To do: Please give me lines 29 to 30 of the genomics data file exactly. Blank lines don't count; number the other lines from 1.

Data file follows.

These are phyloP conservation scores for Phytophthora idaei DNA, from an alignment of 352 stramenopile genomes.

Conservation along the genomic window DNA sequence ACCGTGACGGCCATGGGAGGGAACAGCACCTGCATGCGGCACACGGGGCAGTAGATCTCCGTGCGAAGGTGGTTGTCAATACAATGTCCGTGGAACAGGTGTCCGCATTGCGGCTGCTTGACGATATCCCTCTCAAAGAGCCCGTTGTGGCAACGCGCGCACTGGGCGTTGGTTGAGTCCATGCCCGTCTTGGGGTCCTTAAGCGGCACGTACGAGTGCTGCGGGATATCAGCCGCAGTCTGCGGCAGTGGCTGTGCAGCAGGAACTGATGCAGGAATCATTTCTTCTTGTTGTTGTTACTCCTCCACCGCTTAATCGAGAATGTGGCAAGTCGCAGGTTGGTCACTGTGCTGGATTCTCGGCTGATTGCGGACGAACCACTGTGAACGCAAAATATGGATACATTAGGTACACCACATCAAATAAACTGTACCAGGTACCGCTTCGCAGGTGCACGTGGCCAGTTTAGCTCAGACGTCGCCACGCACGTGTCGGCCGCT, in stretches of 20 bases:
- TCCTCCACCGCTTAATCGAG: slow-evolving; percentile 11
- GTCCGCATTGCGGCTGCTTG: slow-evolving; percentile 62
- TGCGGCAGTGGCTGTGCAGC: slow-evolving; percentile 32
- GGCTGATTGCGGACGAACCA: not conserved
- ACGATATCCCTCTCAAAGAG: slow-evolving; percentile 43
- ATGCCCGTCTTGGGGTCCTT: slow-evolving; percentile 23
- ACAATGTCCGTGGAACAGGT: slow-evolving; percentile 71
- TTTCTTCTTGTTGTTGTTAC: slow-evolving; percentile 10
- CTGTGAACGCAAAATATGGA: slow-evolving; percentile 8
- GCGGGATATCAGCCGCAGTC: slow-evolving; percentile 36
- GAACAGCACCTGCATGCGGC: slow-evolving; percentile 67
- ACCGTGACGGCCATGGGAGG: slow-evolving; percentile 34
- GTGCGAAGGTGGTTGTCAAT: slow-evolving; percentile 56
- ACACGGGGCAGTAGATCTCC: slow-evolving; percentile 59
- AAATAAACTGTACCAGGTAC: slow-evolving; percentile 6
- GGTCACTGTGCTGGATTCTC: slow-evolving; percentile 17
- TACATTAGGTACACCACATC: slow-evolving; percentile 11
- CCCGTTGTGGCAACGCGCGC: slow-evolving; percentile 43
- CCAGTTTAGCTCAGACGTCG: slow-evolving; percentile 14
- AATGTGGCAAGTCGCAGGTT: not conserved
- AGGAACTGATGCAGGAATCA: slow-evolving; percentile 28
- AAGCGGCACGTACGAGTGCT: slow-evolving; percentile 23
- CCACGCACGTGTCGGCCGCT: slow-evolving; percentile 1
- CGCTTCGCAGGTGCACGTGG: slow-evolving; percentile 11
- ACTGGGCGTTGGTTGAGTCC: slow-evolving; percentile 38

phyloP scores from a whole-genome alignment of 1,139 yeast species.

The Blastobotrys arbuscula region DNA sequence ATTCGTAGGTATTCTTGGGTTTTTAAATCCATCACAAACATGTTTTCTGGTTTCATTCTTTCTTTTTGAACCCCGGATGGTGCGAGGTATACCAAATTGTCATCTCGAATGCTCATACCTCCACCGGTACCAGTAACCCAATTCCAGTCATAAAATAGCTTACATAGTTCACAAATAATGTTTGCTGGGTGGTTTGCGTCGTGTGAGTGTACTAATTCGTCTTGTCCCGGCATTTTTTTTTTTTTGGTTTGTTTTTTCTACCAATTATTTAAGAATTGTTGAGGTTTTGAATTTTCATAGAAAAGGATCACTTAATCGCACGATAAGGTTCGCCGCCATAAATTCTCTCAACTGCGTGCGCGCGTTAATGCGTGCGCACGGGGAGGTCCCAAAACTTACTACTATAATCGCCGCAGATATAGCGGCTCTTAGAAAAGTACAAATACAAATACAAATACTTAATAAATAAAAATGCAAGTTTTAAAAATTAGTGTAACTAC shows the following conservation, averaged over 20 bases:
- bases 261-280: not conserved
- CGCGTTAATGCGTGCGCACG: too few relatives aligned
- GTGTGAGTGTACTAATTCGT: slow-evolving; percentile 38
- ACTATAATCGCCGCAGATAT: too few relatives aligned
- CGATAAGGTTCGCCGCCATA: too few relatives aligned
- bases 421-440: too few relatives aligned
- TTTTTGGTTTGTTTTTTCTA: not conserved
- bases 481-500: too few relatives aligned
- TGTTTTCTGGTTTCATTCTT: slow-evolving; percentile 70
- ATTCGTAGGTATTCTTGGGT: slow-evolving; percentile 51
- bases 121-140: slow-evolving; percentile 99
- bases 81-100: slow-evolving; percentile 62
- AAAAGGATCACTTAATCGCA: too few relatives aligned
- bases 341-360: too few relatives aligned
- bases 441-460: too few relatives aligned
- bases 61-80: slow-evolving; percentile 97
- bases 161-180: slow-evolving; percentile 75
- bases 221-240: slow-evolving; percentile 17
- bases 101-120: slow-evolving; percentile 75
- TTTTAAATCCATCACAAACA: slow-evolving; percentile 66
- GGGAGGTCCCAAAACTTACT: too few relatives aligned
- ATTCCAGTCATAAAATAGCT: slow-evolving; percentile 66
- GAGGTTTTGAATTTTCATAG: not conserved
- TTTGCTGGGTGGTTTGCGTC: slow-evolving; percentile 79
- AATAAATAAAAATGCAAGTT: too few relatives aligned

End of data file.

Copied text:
The Blastobotrys arbuscula region DNA sequence ATTCGTAGGTATTCTTGGGTTTTTAAATCCATCACAAACATGTTTTCTGGTTTCATTCTTTCTTTTTGAACCCCGGATGGTGCGAGGTATACCAAATTGTCATCTCGAATGCTCATACCTCCACCGGTACCAGTAACCCAATTCCAGTCATAAAATAGCTTACATAGTTCACAAATAATGTTTGCTGGGTGGTTTGCGTCGTGTGAGTGTACTAATTCGTCTTGTCCCGGCATTTTTTTTTTTTTGGTTTGTTTTTTCTACCAATTATTTAAGAATTGTTGAGGTTTTGAATTTTCATAGAAAAGGATCACTTAATCGCACGATAAGGTTCGCCGCCATAAATTCTCTCAACTGCGTGCGCGCGTTAATGCGTGCGCACGGGGAGGTCCCAAAACTTACTACTATAATCGCCGCAGATATAGCGGCTCTTAGAAAAGTACAAATACAAATACAAATACTTAATAAATAAAAATGCAAGTTTTAAAAATTAGTGTAACTAC shows the following conservation, averaged over 20 bases:
- bases 261-280: not conserved